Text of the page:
Finally, I would like to indicate that the sociologist, recorder and columnist ALFREDO MOLANO might end up being a scapegoat in the process that is being carried out in the district 4 penal district of Bogota by the Araujo family.  What has happened with journalist, ALFREDO MOLANO is a serious attack on freedom of expression in Colombia.  The adjudication of his column Araujos (EL Espectador, Bogota, Feb 25, 2007, could end up costing Alfredo Molano his freedom to write in Colombia.   The demand for slander and insult against Molano seeks to reestablish a jurisprudence that acts against the ¨crime of opinion¨ in Colombia.
I call on the National Government to act to protect the indigenous communities throughout all the national territory and, in particular, that it take measures that guarantee the integrity of the indigenous councils and the population in the northern part of the department of Cauca.  That it achieve the prevention of the actions that have been threatened against the indigenous councils their spokespeople and the communities, with especial emphasis in the northern zone in the Department of Cauca
(I call on them) in the same manner, to take measures that will allow us to guarantee the protection of the social and human rights as well as victims movements in Barrancabermeja, Santander, San Onfre, sucre and in Palmira in the Cauca Valley; that in the same manner they guarantee the integrity of the peasant and mining communities in throughout the southern region of Bolivar.
I also make a public call to the Fiscal General of the Nation that the threats against the indigenous organizations, social and human rights organizations and the victims movement of the South of Bolivar, as well as those in the locality of San Onofre in Sucre, be investigated.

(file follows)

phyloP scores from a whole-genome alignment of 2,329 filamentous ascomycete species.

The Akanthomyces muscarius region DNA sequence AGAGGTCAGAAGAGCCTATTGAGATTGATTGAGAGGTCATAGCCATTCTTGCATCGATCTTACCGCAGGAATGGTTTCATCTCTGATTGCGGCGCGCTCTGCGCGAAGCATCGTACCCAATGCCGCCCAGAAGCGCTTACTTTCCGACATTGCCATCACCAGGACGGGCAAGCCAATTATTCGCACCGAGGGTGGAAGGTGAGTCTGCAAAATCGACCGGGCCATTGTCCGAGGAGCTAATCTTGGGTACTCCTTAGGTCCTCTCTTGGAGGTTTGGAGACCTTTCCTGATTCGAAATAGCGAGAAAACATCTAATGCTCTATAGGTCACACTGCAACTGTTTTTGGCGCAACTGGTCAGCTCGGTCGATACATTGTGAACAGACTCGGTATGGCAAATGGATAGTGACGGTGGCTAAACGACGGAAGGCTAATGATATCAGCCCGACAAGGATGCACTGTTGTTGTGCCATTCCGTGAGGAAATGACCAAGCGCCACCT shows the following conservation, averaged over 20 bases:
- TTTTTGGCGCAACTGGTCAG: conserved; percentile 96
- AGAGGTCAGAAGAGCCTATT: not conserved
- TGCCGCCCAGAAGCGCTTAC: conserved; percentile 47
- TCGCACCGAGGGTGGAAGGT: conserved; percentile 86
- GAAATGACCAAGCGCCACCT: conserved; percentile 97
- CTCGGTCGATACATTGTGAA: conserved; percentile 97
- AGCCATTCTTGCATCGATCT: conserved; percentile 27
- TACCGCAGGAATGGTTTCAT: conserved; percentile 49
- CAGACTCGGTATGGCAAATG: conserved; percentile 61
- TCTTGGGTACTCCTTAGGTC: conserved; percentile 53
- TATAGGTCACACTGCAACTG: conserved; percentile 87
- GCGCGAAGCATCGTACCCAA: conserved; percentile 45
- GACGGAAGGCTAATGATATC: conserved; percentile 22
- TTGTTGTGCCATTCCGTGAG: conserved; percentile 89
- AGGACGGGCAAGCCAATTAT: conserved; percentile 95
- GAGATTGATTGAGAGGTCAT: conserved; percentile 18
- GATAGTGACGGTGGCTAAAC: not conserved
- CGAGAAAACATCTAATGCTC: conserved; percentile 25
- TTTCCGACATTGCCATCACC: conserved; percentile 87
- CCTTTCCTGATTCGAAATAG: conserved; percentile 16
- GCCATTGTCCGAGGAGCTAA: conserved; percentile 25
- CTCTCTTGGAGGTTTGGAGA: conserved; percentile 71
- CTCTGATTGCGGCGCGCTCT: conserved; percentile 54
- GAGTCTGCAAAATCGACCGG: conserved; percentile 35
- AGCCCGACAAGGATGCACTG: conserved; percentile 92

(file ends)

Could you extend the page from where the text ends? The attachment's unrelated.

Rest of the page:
I also call on the international community, the United Nations human rights protection system and the Organization of American States delegation in Colombia so that they make a declaration before the Colombian Government, demanding that they take efficient actions against the continued presence of under cover groups and actions of paramilitary origins that today threaten the communities and social movements in all of Colombia.
Alexander López Maya
Human Rights Commission, Senate of the Republic
Sent by : Network for Humanity and Solidarity – Colombia

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Wednesday, September 03, 2008

The desperate lies of a criminal regime/Podur on Hector Mondragon


Colombia Support Network
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Tuesday, September 02, 2008

The violence against unionists in Colombia continues unabated

         ( Translated by Anne Boylon, a CSN volunteer translator )                   


                               The violence against unionists in Colombia continues unabated
                                38 unionists have been assassinated so far this year

                    ----The most recent killing occurred last Saturday in Buga---
                      ---------In Santander the threats are ever increasing----------
Labor Information Agency  ENS August 26, 2008
According to information made public by the Escuela Nacional Sindical (National Unionist School), this recent assassination in Buga (Valle department) of Jose Omar Galeano Martinez, a lottery ticket seller and National President of the Colombian Federation of Lottery Sellers (FECOLOC), brings to 38 (34 men and 4 women) the number of unionists that have been killed so far this year in Colombia.
This figure is an indication of the frightening increase in the violence against unionists in Colombia.  The number killed in the first eight months of 2008 is almost the same as the number killed in the whole of 2007 when there were 39 registered cases.  There is one difference, however:  the number of union leaders killed in 2008 is greater – 15 compared with 10 in 2007.
Jose Omar Galeano Martinez was struck down by the bullets of hired assassins at 10:00 at night as he was riding his motorcycle through the streets of Buga.  According to information put out by CUT (Colombian Trade Union Federation), with which  confederation Jose’s union (FECOLOC) is affiliated, Jose Galeano was leading the struggle of the country’s lottery ticket sellers who had united to oppose the privatization of the national lotteries.   CUT is convinced he was killed because of these activities.